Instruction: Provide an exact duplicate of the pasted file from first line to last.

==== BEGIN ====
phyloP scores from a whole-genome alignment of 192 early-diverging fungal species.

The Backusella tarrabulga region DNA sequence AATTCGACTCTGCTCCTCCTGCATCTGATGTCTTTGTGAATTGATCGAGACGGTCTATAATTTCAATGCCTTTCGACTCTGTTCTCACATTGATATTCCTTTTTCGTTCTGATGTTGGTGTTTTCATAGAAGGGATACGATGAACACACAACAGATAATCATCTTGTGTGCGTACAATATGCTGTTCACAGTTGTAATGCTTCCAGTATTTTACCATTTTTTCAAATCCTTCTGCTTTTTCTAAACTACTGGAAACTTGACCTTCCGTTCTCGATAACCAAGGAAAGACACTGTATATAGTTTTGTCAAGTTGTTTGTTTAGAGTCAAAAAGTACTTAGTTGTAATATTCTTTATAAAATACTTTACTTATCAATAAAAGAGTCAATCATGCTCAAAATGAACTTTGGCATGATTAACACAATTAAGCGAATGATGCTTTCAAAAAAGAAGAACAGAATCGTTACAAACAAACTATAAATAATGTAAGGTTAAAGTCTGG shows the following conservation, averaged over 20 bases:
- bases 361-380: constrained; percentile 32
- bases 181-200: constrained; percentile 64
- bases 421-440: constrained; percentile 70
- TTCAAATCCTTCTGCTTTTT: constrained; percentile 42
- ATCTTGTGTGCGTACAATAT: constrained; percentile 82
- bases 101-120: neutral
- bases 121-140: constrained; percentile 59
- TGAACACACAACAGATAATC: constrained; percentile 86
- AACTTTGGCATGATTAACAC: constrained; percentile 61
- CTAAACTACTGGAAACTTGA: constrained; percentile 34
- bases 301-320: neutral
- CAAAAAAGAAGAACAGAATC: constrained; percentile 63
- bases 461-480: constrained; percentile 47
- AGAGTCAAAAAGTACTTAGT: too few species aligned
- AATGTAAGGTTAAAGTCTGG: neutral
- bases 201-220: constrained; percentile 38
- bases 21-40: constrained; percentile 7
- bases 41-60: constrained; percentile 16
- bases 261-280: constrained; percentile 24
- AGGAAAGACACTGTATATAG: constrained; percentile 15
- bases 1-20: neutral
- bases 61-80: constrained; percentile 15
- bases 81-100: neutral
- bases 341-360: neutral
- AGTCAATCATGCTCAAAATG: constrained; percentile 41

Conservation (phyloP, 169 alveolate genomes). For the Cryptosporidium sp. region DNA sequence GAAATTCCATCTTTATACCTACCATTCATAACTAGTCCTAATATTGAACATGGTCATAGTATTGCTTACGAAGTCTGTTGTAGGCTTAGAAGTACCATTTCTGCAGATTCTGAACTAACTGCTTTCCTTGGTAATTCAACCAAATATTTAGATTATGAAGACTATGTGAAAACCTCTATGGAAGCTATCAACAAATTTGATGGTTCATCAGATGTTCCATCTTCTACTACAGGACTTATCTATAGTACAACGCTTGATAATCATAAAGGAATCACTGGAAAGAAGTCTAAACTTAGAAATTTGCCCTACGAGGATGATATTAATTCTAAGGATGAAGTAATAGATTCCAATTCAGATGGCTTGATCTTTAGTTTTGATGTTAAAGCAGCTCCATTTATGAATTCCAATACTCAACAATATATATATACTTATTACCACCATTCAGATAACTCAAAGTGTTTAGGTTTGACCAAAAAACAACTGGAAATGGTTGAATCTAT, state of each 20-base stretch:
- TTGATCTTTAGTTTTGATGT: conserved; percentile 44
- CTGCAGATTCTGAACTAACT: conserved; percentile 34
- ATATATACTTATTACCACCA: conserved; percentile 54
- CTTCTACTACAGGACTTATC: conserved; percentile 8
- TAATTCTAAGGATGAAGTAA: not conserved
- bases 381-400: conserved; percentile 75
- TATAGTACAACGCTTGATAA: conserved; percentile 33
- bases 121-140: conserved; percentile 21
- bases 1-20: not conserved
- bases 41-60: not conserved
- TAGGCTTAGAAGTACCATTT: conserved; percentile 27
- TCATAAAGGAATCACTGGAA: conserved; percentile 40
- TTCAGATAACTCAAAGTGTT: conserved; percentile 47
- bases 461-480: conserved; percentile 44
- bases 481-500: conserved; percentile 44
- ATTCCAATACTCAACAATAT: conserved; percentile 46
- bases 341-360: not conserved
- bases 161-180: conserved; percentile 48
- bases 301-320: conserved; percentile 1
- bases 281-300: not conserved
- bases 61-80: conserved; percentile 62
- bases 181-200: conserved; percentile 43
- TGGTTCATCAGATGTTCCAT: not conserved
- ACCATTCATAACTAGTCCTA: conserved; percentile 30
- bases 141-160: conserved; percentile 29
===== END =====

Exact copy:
phyloP scores from a whole-genome alignment of 192 early-diverging fungal species.

The Backusella tarrabulga region DNA sequence AATTCGACTCTGCTCCTCCTGCATCTGATGTCTTTGTGAATTGATCGAGACGGTCTATAATTTCAATGCCTTTCGACTCTGTTCTCACATTGATATTCCTTTTTCGTTCTGATGTTGGTGTTTTCATAGAAGGGATACGATGAACACACAACAGATAATCATCTTGTGTGCGTACAATATGCTGTTCACAGTTGTAATGCTTCCAGTATTTTACCATTTTTTCAAATCCTTCTGCTTTTTCTAAACTACTGGAAACTTGACCTTCCGTTCTCGATAACCAAGGAAAGACACTGTATATAGTTTTGTCAAGTTGTTTGTTTAGAGTCAAAAAGTACTTAGTTGTAATATTCTTTATAAAATACTTTACTTATCAATAAAAGAGTCAATCATGCTCAAAATGAACTTTGGCATGATTAACACAATTAAGCGAATGATGCTTTCAAAAAAGAAGAACAGAATCGTTACAAACAAACTATAAATAATGTAAGGTTAAAGTCTGG shows the following conservation, averaged over 20 bases:
- bases 361-380: constrained; percentile 32
- bases 181-200: constrained; percentile 64
- bases 421-440: constrained; percentile 70
- TTCAAATCCTTCTGCTTTTT: constrained; percentile 42
- ATCTTGTGTGCGTACAATAT: constrained; percentile 82
- bases 101-120: neutral
- bases 121-140: constrained; percentile 59
- TGAACACACAACAGATAATC: constrained; percentile 86
- AACTTTGGCATGATTAACAC: constrained; percentile 61
- CTAAACTACTGGAAACTTGA: constrained; percentile 34
- bases 301-320: neutral
- CAAAAAAGAAGAACAGAATC: constrained; percentile 63
- bases 461-480: constrained; percentile 47
- AGAGTCAAAAAGTACTTAGT: too few species aligned
- AATGTAAGGTTAAAGTCTGG: neutral
- bases 201-220: constrained; percentile 38
- bases 21-40: constrained; percentile 7
- bases 41-60: constrained; percentile 16
- bases 261-280: constrained; percentile 24
- AGGAAAGACACTGTATATAG: constrained; percentile 15
- bases 1-20: neutral
- bases 61-80: constrained; percentile 15
- bases 81-100: neutral
- bases 341-360: neutral
- AGTCAATCATGCTCAAAATG: constrained; percentile 41

Conservation (phyloP, 169 alveolate genomes). For the Cryptosporidium sp. region DNA sequence GAAATTCCATCTTTATACCTACCATTCATAACTAGTCCTAATATTGAACATGGTCATAGTATTGCTTACGAAGTCTGTTGTAGGCTTAGAAGTACCATTTCTGCAGATTCTGAACTAACTGCTTTCCTTGGTAATTCAACCAAATATTTAGATTATGAAGACTATGTGAAAACCTCTATGGAAGCTATCAACAAATTTGATGGTTCATCAGATGTTCCATCTTCTACTACAGGACTTATCTATAGTACAACGCTTGATAATCATAAAGGAATCACTGGAAAGAAGTCTAAACTTAGAAATTTGCCCTACGAGGATGATATTAATTCTAAGGATGAAGTAATAGATTCCAATTCAGATGGCTTGATCTTTAGTTTTGATGTTAAAGCAGCTCCATTTATGAATTCCAATACTCAACAATATATATATACTTATTACCACCATTCAGATAACTCAAAGTGTTTAGGTTTGACCAAAAAACAACTGGAAATGGTTGAATCTAT, state of each 20-base stretch:
- TTGATCTTTAGTTTTGATGT: conserved; percentile 44
- CTGCAGATTCTGAACTAACT: conserved; percentile 34
- ATATATACTTATTACCACCA: conserved; percentile 54
- CTTCTACTACAGGACTTATC: conserved; percentile 8
- TAATTCTAAGGATGAAGTAA: not conserved
- bases 381-400: conserved; percentile 75
- TATAGTACAACGCTTGATAA: conserved; percentile 33
- bases 121-140: conserved; percentile 21
- bases 1-20: not conserved
- bases 41-60: not conserved
- TAGGCTTAGAAGTACCATTT: conserved; percentile 27
- TCATAAAGGAATCACTGGAA: conserved; percentile 40
- TTCAGATAACTCAAAGTGTT: conserved; percentile 47
- bases 461-480: conserved; percentile 44
- bases 481-500: conserved; percentile 44
- ATTCCAATACTCAACAATAT: conserved; percentile 46
- bases 341-360: not conserved
- bases 161-180: conserved; percentile 48
- bases 301-320: conserved; percentile 1
- bases 281-300: not conserved
- bases 61-80: conserved; percentile 62
- bases 181-200: conserved; percentile 43
- TGGTTCATCAGATGTTCCAT: not conserved
- ACCATTCATAACTAGTCCTA: conserved; percentile 30
- bases 141-160: conserved; percentile 29